Byron had seen little of his sister Augusta Leigh in their childhood. He made up for it in spades when he formed an extremely close relationship with her in adulthood. In 1814, Byron fathered a daughter upon his sister, which made for an awkward family relationship in which the poet was the unfortunate child’s uncle, as well as her father. It goes without saying that he was not faithful to his sister, and carried on a plethora of other affairs. Byron, ever sentimental, liked to keep mementos of his lovers. In those days, the norm was a lock of hair from one’s object of affection, perhaps tied with a ribbon. For Byron, Britain’s most flamboyant poet, eccentric aristocrat, and all-around pervert, a simple lock of hair would not do.
Instead, Byron liked to snip clumps of pubic hair from his lovers’ crotches, and kept them, cataloged and labeled, in envelopes kept in his publishing house. The cascade of scandals eventually made Britain too hot for Bryon. So he traveled around Europe for years at a stretch. He spent a seven-year stint in Italy, before his restlessness led him to join the Greeks in their war of independence from the Ottoman Turks. He was disappointed with the Greeks of his day, however, because they differed greatly from the heroic Hellenes he had read about in history books and Homer’s poems. While he moped about that discrepancy like only a romantic poet could, he caught a fever and died in a Greek backwater at the age of thirty-six.
Eric Gill (1882 – 1940) was a celebrated English sculptor, printmaker, and typeface designer. Many of his fonts are still in use today. He played a prominent role in the anti-industrial Arts and Crafts Movement that flourished in the late nineteenth and early twentieth centuries, and which popularized the use of folk styles of decoration. For his creative endeavors, Gill was named Royal Designer for Industry – Britain’s highest award for designers. A lesser-known but awkward fact about Gill – as in the extremely icky kind of awkward – is that he was a total creep.
Gill was a man of many contrasts, to say the least. In 1913, he converted to Catholicism. As with many newcomers to faith, he became a zealot, and loudly and ostentatiously professed devoutness to his new creed. With his wife and others, he founded a lay religious order called The Guild of Saint Joseph and Saint Dominic. He went about clad in a habit, with a girdle of chastity beneath. The chastity girdle was probably aspirational because it did not stop him from being a totally unchaste pervert.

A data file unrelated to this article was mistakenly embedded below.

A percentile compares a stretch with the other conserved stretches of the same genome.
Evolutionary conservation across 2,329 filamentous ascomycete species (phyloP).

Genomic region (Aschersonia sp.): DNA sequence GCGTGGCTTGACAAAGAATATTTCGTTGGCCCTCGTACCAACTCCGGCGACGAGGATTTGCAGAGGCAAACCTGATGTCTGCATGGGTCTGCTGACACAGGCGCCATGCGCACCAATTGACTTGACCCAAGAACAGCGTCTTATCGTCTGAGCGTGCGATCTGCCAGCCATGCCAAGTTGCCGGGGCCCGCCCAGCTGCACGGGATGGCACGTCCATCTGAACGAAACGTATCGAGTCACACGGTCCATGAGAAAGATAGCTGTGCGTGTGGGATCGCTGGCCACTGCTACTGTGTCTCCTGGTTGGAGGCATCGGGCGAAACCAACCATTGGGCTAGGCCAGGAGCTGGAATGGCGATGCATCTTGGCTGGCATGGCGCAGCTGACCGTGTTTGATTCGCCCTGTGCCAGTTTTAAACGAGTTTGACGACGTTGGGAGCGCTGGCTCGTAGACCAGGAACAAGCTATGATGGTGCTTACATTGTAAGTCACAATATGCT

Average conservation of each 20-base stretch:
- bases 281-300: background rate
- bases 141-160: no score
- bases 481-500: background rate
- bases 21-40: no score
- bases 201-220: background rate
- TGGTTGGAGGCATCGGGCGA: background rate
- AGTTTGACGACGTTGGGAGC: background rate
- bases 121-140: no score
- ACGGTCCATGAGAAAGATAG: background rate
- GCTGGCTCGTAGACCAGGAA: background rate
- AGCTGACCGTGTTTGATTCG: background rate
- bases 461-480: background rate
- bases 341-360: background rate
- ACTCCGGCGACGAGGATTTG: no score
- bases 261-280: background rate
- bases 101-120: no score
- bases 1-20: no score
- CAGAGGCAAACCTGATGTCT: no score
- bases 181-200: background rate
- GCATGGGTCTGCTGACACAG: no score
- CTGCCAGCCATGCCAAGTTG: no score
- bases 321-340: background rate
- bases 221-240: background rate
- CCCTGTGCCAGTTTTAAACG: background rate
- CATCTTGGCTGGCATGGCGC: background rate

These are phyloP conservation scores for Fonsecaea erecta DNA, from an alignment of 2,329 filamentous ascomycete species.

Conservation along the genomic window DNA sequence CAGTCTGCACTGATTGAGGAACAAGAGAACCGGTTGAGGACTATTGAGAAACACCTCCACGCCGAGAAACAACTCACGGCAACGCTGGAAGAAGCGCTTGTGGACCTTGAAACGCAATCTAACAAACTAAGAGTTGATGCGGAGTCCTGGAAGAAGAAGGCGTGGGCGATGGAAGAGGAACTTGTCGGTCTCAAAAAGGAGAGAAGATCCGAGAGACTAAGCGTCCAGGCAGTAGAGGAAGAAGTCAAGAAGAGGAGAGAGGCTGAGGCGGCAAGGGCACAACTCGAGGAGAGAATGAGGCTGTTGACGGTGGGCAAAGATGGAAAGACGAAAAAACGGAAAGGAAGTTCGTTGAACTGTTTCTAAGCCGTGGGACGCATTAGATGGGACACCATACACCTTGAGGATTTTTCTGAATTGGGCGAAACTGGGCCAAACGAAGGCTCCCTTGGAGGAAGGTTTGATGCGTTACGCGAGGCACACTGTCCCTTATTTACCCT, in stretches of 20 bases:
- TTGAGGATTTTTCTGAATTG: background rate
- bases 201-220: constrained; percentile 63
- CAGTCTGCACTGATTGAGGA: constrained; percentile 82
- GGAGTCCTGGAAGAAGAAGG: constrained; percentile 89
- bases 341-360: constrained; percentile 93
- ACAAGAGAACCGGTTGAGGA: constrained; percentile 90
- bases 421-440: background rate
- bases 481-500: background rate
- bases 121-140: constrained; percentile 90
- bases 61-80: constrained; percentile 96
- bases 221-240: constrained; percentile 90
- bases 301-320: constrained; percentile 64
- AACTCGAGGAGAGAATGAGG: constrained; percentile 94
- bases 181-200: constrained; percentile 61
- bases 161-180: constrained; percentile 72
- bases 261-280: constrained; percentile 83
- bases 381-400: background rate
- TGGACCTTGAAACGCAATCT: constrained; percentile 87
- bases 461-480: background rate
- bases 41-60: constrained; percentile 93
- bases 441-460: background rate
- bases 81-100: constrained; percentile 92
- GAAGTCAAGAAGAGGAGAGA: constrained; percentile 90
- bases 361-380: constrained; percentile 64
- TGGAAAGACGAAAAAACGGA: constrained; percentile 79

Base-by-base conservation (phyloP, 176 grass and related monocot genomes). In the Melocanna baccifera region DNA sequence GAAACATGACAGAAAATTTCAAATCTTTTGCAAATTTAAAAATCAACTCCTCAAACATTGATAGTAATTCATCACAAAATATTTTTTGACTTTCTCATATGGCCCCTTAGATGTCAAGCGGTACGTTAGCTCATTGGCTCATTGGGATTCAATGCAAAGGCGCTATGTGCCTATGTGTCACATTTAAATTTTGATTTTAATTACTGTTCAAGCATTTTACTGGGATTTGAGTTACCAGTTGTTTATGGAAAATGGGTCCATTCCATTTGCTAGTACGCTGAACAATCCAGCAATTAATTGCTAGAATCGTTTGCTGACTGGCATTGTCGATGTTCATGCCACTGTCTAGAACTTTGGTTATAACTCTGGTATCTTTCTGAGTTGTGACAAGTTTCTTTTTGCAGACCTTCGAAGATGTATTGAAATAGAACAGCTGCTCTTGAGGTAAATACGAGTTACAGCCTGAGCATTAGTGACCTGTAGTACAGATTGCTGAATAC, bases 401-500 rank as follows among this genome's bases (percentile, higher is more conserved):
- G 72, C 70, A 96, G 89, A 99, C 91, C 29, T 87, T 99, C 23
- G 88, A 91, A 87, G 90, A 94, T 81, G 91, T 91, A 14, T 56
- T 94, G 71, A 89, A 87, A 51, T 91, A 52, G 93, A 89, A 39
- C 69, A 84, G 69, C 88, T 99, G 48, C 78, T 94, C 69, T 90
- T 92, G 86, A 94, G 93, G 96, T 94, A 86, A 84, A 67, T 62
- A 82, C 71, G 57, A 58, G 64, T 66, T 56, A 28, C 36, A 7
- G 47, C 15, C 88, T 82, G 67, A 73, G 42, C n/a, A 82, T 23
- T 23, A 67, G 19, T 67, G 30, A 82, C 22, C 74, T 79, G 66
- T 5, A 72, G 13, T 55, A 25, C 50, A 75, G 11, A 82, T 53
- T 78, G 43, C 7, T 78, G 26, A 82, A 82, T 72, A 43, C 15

6. There’s Pervy, and Then There’s This Sculptor’s Level of Pervy
Eric Gill was obsessed with making love and liked to work it into all his work. His obsessions did not revolve around normal intercourse: he was into incest, bestiality, and pedophilia, was addicted to prostitutes and liked to abuse his maids. One of his most famous sculptures, Ecstasy, depicts a couple passionately entwined. The model was his sister, with whom he had a lifelong incestuous relationship, and her husband. Some of his most celebrated artwork used his own prepubescent daughters as models.
Gill liked to draw his daughters nude, in semi-erotic poses. In his diary, he described his perversions with great relish and in exhaustive detail. Extramarital affairs, decades of intercourse with his sisters, incest with two of his daughters, and bestiality with his dog, he penned it all. In short, Britain’s most celebrated sculptor and one of her greatest artists of the modern era was the kind of person who would probably be in jail or on an offender registry if he was alive today. That makes modern appreciation of his artistic talents pretty awkward, to say the least.
Presidential hanky panky is an irresistible magnet for the media and the public. Just ask Bill Clinton about the firestorm of interest in his affairs. Or ask Donald Trump about the accusations that dogged him throughout the 2016 presidential campaign, dogged him throughout his presidency, and continue to dog him today. However, those firestorms would probably look like dim candles compared to what would have erupted if the affair between JFK and Marilyn Monroe had happened today. Rumors had swirled for quite some time about an affair between President John F. Kennedy and America’s most iconic symbol. Marilyn’s sultry “Happy Birthday” performance for JFK on his forty-fifth birthday did nothing to still the gossip.
To make things more awkward for the POTUS, his wife was present as Monroe crooned to him. Although tongues wagged, JFK was extremely lucky not to have his affair turn into a firestorm. The media of his era was far more discreet than today’s press. Nonetheless, the gossip caused Kennedy to back away from Monroe and end things – to him, she was just one among dozens of pretty women he had slept with. To Monroe, he was the only president she had slept with, and she was not about to give up that easy. She repeatedly called the White House and tried to rekindle the affair, until JFK sent somebody to convince her that it was over and that she needed to stop.